The Senate’s overwhelming vote to approve Janet Yellen on Monday to become the next chair of the Federal Reserve puts the U.S. central bank on a path to maintain its easy-money policies but leaves unanswered questions about the long-term risks of such unprecedented intervention.
Conservatives warn about the central bank taking on trillions of dollars in new liabilities through its aggressive bond buying, while progressives champion her ascension to the Fed’s top post after current Chairman Ben Bernanke’s second four-year term ends on Jan. 31. What seems clear is that investors have become accustomed to the Fed’s activism and responded positively, as the Standard & Poor’s 500 Index rose 29.6% in 2013 for its biggest yearly gain since 1997.
With the Fed’s plan to taper its monthly bond purchasing from $85 billion to $75 billion this month, it is unpredictable how the markets will react as the central bank further scales back its monetary stimulus. Another worry is that the Fed’s policies also are bloating the central bank’s balance sheet with huge liabilities.
“Since 2008, the Federal Reserve has held interest rates near zero and quadrupled its balance sheet to $3.9 trillion,” said House Financial Services Committee Chairman Jeb Hensarling, R-Texas. “It has, in many ways, served as an enabler to the Obama administration’s failed economic policy through an unprecedented campaign of monetary stimulus with three massive rounds of bond buying — a campaign described by one former Fed official as ‘the greatest backdoor Wall Street bailout of all time.’”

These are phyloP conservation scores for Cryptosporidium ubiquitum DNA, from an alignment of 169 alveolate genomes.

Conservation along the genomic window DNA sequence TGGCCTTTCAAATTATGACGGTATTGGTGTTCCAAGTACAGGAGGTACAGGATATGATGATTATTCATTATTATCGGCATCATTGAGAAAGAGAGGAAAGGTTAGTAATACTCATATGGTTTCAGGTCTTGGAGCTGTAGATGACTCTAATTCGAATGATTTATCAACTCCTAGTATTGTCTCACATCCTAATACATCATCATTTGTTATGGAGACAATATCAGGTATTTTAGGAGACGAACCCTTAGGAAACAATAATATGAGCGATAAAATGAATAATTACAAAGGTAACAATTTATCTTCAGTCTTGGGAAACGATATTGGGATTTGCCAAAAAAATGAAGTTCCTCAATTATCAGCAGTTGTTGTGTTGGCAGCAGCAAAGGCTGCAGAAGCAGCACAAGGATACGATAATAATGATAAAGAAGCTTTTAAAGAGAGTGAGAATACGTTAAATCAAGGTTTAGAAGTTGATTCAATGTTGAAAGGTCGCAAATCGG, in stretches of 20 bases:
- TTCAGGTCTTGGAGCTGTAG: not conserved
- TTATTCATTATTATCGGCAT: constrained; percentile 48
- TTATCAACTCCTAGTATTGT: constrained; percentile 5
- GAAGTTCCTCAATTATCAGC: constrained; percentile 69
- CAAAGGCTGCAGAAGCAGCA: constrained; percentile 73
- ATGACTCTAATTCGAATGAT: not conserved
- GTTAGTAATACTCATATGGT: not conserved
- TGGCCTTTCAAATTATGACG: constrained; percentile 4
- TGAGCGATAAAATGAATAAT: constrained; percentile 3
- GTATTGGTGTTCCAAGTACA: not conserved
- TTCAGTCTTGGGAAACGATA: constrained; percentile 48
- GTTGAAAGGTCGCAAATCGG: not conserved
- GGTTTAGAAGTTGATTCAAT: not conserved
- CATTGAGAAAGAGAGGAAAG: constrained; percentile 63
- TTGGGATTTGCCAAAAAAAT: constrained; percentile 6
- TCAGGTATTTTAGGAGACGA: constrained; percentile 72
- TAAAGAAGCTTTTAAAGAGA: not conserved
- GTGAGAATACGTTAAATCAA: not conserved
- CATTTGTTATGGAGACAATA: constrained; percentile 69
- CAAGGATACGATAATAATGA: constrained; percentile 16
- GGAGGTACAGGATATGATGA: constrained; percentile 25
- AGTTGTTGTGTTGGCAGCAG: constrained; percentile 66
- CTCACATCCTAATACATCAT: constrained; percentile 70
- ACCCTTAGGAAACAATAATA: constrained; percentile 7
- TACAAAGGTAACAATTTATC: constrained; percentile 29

Rep. Hensarling, who added that U.S. economy continues to be stuck in the “slowest, weakest so-called recovery of modern times,” is not alone in raising concerns about the Fed’s activities. Last month, the House Financial Services Committee that he chairs announced its “Federal Reserve Centennial Oversight Project” which will include an aggressive series of hearings during 2014 that will culminate with the development of legislation to change how the nation’s central bank operates.
With Democratic control of the Senate and the White House, passage of any Fed-related bills in the Republican-led House may prove to be no more than posturing rather than actual change. But hearings and legislation can draw attention to the Fed’s actions.
Meanwhile, the confirmation of Yellen on Monday met with predictable praise from progressives.
Sen. Elizabeth Warren, D-Mass., regarded by some observers as a potential 2016 Democratic presidential candidate, did not vote on the confirmation due to a delayed flight but her office released a statement from the senator praising the confirmation of Yellen to become the Fed’s first woman chair.
Yellen understands that the Fed has a “critical role” to play in aiding the U.S. economic recovery and she recognizes that the central bank’s role of regulating the biggest banks is just as important as its duty to set interest rates and manage inflation, Sen. Warren said in her statement.
Easy-money Fed policies could become a recipe for future inflation, but the weak U.S. economy and an unemployment rate above 7 percent are higher priorities for Fed officials right now. With the central bank’s dual mandate of price stability and maximum employment, the Fed is unlikely to modify its existing policies anytime soon, with Yellen expected to continue along the same path as Chairman Bernanke.
The Fed’s willingness to borrow now with the promise to pay back in the future when interest rates could rise substantially adds further risk for U.S. taxpayers who already are on the hook for the federal government’s massive debt that is $17.3 trillion and growing.